[Web-SIG] Re: Bill's comments on WSGI draft 1.4
Phillip J. Eby
pje at telecommunity.com
Mon Sep 6 15:23:59 CEST 2004
[skipping stuff that Ian answered]
At 12:47 PM 9/2/04 -0700, Bill Janssen wrote:
>I'm not familiar with all the ins and outs of files on Python and
>Jython and IronPython, so I'll just say, reasonable enough. Though
>I'd prefer to say, a file-like object (whatever that means).
File-like is out of scope; there were only ever two kinds of objects
intended to be returnable:
1) Iterables (the initial scope)
2) Objects that map to an operating system file descriptor, as an optional
special case to increase performance (added later per user request)
I think that perhaps because files (under 2.2+ at least) meet *both* of
these criteria, some folks have construed this to mean that we really
should allow any file-like object, when "file-like" never had anything to
do with anything. It's a total red herring that has nothing to do with the
I will add something to the Q&A section about this.
> > These restrictions are intended to simplify servers and middleware; nobody
> > has yet presented an example of a scenario where this imposed any
> > limitation.
>Here's a scenario for you: I want to return a valid HTTP header that
>your WSGI layer doesn't allow! For example, accented Latin-1
>characters, which are valid in the Reason-Phrase.
Technically, you could use the MIME header encoding support to put them in,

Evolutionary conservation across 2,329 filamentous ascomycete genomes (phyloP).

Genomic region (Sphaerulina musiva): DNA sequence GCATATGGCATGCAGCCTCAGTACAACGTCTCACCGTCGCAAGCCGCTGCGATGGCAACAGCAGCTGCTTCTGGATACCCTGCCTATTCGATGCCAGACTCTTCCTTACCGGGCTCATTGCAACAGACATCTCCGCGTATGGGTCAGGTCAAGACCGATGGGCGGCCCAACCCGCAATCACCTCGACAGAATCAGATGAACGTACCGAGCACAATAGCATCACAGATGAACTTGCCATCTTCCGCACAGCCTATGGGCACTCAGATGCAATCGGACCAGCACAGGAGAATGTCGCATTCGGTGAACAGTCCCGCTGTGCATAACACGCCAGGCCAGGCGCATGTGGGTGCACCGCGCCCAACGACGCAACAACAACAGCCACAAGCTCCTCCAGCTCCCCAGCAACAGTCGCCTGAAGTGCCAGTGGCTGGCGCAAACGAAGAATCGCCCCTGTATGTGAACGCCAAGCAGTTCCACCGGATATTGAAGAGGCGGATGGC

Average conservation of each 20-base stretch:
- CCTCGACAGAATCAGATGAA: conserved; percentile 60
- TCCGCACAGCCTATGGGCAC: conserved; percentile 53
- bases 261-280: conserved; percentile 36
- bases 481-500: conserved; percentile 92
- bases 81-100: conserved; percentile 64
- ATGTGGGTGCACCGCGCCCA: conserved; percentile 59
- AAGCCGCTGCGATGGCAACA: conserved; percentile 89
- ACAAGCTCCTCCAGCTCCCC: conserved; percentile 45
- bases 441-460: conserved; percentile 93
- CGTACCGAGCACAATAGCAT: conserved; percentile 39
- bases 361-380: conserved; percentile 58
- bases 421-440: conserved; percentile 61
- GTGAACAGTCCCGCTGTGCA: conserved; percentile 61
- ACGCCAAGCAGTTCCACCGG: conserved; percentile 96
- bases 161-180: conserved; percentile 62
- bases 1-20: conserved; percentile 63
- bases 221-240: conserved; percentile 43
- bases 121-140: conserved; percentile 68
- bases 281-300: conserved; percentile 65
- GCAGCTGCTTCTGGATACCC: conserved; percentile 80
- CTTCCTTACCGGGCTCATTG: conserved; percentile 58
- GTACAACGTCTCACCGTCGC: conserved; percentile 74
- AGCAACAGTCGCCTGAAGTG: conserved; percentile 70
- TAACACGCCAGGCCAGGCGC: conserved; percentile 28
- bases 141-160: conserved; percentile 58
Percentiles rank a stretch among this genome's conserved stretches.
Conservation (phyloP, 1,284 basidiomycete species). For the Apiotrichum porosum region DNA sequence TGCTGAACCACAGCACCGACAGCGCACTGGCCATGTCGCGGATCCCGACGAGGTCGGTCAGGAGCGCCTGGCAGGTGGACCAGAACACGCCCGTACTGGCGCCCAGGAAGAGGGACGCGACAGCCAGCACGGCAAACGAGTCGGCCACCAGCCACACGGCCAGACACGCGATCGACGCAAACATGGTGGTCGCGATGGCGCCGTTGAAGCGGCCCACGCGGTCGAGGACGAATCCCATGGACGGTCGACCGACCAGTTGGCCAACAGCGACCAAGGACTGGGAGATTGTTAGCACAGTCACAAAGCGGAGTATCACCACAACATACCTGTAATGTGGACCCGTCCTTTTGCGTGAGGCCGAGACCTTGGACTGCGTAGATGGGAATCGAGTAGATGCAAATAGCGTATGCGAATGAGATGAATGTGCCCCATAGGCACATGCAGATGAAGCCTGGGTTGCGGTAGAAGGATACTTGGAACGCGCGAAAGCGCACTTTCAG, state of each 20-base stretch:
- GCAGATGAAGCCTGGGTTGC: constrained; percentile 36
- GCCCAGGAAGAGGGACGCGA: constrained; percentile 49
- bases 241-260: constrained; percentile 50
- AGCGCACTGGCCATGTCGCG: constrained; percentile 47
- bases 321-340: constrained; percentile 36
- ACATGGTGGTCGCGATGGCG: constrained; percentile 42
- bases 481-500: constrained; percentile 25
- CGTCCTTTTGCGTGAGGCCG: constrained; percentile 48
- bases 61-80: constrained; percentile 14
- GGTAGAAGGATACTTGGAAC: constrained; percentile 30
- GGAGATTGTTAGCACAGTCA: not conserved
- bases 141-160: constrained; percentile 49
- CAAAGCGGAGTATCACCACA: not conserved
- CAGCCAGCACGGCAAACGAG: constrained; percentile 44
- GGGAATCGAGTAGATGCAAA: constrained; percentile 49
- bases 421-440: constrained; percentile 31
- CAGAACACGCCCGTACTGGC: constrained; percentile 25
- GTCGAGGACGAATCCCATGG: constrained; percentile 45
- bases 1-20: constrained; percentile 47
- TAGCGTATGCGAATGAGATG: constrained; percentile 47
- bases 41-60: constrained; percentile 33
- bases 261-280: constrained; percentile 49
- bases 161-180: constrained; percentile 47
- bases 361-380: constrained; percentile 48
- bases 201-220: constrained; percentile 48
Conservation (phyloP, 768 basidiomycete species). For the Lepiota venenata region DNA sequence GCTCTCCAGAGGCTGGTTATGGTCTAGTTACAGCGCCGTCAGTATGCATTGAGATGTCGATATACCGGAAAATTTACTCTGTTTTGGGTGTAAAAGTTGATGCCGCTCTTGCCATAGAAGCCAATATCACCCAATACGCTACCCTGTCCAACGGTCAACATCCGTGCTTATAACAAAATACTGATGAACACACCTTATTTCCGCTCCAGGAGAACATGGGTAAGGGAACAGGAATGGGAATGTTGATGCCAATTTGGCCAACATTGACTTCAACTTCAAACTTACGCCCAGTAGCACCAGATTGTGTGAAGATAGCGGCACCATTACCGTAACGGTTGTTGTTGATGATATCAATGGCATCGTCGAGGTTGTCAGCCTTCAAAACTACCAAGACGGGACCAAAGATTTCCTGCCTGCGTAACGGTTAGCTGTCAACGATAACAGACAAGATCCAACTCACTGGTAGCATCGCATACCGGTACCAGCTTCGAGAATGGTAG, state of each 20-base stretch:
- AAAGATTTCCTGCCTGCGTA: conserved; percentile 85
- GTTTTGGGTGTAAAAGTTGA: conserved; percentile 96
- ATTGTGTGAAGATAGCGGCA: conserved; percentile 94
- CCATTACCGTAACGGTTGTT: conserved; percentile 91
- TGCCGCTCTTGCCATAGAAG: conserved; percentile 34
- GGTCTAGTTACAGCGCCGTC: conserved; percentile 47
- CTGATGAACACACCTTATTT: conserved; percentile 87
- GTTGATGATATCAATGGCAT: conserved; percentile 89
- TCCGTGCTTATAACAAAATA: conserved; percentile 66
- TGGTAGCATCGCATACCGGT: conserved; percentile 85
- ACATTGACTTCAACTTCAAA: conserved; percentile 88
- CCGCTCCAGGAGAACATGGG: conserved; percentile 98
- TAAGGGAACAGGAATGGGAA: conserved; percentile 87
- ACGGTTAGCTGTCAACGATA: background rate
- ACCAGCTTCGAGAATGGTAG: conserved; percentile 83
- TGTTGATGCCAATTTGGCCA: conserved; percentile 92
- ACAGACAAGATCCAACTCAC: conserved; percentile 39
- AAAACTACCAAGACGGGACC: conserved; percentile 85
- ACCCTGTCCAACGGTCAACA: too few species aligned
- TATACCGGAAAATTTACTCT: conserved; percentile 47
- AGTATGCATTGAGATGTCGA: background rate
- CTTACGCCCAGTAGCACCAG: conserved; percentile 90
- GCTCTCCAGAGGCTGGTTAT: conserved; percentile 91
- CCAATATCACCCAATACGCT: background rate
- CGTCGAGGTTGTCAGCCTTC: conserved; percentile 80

encoded in 7-bit ASCII, as is allowed by RFC 2616.
OTOH, I could see allowing 8-bit strings in ISO-8859-1 encoding as per RFC
2616, and don't see significant practical problems in doing so.
> Or for another
>example, a multi-line header value, which I actually use quite a bit,
>and which is perfectly valid in HTTP, and which your prohibition on
>control characters in header values breaks.
> > The fallback position would be that the status string and headers must not
> > be CR or CRLF terminated.
>The fallback position would be fine.
I'm currently still strongly -1 on allowing folding; the only thing that's
going to budge me is use cases. I only accept "on general principle"
arguments when they *simplify* compliance and make the spec more robust,
not when they make compliance more difficult.
Header folding adds repetitive boilerplate processing to all middleware
that processes headers: boilerplate that can and will be written
incorrectly or sometimes omitted because somebody forgot that headers are
allowed to be folded. Before too long, the practical advice to WSGI
application authors will be, "don't fold headers because it breaks a lot of
middleware", and we'll be right back where we could've been in the first
place if we just banned folding from the get-go. Meanwhile, the people who
will have paid the price for this is all the conscientious implementors who
tried to write code that would work properly with header folding.
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